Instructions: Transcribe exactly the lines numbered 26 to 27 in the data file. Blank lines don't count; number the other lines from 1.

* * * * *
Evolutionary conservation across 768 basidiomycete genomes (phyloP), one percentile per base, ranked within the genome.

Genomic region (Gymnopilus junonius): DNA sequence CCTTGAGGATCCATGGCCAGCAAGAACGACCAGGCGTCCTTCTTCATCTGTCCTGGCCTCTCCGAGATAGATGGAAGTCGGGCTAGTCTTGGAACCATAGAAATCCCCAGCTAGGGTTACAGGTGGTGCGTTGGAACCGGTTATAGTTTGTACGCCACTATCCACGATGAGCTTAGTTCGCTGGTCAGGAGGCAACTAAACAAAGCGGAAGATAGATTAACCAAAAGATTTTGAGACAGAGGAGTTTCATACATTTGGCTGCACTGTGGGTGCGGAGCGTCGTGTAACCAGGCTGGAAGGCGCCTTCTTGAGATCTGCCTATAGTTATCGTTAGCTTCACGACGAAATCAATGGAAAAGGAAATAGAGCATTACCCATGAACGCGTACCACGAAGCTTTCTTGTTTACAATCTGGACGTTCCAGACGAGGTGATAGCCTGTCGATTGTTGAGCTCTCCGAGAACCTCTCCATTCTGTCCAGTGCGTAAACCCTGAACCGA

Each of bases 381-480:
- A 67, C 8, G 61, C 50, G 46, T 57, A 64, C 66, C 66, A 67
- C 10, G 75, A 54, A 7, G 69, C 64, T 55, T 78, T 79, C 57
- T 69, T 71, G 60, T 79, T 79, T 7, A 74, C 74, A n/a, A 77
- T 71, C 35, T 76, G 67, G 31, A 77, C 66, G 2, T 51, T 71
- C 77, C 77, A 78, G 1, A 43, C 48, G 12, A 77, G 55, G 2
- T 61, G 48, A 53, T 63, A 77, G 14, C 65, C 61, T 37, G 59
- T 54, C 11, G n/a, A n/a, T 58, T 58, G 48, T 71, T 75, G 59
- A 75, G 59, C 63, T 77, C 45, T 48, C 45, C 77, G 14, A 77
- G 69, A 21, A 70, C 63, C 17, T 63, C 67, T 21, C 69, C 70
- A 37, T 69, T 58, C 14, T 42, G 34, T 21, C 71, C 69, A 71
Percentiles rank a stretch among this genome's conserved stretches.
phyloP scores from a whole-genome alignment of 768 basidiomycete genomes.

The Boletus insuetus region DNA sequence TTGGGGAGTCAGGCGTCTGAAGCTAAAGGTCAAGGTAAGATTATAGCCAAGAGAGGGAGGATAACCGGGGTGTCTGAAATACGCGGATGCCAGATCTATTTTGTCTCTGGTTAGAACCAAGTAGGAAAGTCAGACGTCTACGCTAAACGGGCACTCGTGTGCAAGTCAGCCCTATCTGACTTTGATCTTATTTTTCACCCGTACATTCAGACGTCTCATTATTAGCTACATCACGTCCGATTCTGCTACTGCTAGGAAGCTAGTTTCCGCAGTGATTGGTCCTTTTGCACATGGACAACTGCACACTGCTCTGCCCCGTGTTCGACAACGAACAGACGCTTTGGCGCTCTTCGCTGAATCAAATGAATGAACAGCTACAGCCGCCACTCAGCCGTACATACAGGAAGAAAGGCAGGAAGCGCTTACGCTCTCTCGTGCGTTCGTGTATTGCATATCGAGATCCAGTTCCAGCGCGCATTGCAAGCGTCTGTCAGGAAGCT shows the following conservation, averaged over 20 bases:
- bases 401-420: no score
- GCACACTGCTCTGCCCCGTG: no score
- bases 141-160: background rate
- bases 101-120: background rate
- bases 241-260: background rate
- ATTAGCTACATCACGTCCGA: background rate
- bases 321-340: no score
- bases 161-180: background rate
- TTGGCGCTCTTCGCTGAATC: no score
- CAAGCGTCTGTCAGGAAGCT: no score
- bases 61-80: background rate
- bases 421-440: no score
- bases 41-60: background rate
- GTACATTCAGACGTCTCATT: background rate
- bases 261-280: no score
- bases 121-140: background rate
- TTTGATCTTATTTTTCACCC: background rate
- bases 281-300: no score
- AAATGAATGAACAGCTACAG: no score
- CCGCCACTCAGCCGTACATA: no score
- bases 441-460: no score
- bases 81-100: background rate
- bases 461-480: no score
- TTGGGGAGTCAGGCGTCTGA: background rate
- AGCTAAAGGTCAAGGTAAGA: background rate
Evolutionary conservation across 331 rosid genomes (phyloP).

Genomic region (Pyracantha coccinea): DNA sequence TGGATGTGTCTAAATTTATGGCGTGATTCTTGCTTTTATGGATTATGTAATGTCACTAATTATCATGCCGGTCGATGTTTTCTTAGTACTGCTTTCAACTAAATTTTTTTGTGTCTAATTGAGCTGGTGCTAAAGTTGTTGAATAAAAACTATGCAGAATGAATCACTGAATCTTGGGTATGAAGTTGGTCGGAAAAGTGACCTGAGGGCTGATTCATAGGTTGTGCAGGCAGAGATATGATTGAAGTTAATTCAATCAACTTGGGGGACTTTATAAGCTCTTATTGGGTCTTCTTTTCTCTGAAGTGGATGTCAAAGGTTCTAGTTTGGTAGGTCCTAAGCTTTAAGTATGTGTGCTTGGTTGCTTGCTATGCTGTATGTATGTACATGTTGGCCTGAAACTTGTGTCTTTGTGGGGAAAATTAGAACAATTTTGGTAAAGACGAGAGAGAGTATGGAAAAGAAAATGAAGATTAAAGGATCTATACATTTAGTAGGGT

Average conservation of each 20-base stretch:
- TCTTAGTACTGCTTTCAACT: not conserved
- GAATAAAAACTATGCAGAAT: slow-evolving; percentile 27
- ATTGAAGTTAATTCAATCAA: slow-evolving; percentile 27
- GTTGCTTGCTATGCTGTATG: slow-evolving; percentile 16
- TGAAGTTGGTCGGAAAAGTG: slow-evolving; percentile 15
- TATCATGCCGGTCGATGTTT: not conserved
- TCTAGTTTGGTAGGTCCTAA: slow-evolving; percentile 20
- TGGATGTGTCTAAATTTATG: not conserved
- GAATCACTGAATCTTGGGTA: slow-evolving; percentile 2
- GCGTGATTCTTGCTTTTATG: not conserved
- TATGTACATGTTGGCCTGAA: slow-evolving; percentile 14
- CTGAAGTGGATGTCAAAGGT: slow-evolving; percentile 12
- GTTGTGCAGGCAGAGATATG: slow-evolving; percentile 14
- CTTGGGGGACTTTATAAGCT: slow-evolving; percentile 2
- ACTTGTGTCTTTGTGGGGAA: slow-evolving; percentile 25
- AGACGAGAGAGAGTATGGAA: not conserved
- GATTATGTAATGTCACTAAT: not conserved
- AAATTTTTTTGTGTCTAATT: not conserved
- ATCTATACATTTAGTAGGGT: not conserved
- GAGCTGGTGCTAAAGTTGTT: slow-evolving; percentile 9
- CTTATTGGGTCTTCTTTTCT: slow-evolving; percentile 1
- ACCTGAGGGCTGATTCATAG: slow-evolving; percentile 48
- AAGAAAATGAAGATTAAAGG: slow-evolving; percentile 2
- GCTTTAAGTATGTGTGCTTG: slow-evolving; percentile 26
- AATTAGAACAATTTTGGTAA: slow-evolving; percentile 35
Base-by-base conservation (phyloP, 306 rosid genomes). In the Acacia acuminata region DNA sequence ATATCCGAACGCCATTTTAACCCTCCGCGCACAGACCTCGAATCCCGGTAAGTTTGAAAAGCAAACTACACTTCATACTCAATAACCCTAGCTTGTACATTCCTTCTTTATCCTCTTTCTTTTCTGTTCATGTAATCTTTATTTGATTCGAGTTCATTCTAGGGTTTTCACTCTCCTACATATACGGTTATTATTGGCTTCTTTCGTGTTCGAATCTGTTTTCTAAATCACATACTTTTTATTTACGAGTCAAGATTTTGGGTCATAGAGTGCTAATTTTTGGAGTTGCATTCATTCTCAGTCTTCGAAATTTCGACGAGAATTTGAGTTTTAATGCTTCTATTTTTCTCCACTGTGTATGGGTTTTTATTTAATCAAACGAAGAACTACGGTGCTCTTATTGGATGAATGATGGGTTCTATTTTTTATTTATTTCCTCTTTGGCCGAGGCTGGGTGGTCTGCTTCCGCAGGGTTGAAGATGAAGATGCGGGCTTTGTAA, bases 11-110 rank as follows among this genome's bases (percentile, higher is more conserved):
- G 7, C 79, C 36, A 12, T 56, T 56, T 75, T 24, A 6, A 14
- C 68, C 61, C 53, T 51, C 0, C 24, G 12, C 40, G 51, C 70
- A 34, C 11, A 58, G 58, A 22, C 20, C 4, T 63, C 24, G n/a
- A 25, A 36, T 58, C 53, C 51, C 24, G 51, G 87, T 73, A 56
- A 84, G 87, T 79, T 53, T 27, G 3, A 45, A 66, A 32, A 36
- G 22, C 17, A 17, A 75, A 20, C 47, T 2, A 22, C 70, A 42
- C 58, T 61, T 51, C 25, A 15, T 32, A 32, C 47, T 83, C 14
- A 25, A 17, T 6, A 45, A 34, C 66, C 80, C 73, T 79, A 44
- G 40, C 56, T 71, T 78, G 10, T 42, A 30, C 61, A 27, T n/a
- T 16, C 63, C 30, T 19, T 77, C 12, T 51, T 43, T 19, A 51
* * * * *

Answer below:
- CAAGCGTCTGTCAGGAAGCT: no score
- bases 61-80: background rate